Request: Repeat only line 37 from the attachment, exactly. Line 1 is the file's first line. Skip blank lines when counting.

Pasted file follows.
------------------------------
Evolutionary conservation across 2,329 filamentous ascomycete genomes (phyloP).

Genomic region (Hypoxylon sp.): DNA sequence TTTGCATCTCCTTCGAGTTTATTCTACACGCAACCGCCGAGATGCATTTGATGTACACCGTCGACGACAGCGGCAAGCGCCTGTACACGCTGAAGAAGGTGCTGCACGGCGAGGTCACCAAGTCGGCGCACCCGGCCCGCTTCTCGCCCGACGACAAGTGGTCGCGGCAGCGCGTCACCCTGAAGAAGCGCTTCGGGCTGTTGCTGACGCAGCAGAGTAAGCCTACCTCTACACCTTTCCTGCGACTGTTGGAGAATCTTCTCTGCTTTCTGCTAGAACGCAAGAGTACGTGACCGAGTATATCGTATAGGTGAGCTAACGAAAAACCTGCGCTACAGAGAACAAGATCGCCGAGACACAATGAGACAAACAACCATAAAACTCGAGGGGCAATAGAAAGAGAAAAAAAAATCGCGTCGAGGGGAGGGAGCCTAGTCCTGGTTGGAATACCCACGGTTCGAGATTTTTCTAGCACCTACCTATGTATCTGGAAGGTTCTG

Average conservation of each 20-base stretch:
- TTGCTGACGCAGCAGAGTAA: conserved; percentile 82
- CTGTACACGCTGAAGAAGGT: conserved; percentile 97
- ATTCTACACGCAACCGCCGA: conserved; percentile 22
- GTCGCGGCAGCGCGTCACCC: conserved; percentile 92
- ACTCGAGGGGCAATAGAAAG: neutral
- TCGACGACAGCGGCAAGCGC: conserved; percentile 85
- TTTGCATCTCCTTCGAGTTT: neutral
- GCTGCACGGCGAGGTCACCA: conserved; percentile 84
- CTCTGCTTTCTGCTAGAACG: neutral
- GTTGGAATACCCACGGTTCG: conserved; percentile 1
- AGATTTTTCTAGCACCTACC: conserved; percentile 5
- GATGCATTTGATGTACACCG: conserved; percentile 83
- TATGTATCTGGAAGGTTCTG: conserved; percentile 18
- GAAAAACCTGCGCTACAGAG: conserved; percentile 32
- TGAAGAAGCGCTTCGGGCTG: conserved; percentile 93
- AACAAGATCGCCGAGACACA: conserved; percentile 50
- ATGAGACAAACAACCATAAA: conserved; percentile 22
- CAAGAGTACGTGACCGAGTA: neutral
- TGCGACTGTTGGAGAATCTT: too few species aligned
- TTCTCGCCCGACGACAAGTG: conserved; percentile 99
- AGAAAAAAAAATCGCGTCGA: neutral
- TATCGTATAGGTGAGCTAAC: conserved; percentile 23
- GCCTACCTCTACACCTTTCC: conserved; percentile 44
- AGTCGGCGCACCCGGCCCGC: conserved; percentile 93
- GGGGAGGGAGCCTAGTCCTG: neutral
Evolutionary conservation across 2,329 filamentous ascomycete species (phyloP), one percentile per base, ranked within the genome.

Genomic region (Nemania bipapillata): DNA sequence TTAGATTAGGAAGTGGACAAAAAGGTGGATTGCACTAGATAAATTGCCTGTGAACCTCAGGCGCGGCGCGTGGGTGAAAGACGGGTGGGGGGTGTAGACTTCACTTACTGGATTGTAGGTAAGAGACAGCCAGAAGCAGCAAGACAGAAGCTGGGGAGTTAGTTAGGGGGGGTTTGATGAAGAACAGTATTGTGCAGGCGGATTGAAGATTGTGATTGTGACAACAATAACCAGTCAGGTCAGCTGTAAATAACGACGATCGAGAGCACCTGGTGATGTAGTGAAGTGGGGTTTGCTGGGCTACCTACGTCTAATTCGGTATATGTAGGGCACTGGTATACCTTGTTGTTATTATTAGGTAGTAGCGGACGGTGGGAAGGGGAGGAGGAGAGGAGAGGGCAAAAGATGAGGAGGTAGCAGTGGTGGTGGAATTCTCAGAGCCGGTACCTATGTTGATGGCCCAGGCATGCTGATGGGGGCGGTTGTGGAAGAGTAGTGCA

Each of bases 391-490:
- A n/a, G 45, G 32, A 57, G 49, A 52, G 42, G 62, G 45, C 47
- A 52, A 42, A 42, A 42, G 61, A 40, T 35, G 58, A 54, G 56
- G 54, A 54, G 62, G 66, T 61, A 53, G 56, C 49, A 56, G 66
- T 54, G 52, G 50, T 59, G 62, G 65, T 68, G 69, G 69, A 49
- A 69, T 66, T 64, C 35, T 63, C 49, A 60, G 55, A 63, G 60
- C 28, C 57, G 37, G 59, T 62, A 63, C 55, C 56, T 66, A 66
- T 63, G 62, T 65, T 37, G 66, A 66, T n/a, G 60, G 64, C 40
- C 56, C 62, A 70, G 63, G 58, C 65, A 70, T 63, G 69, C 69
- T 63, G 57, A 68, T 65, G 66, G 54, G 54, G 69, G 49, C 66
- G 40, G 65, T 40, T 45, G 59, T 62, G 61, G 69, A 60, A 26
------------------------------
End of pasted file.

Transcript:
- C 28, C 57, G 37, G 59, T 62, A 63, C 55, C 56, T 66, A 66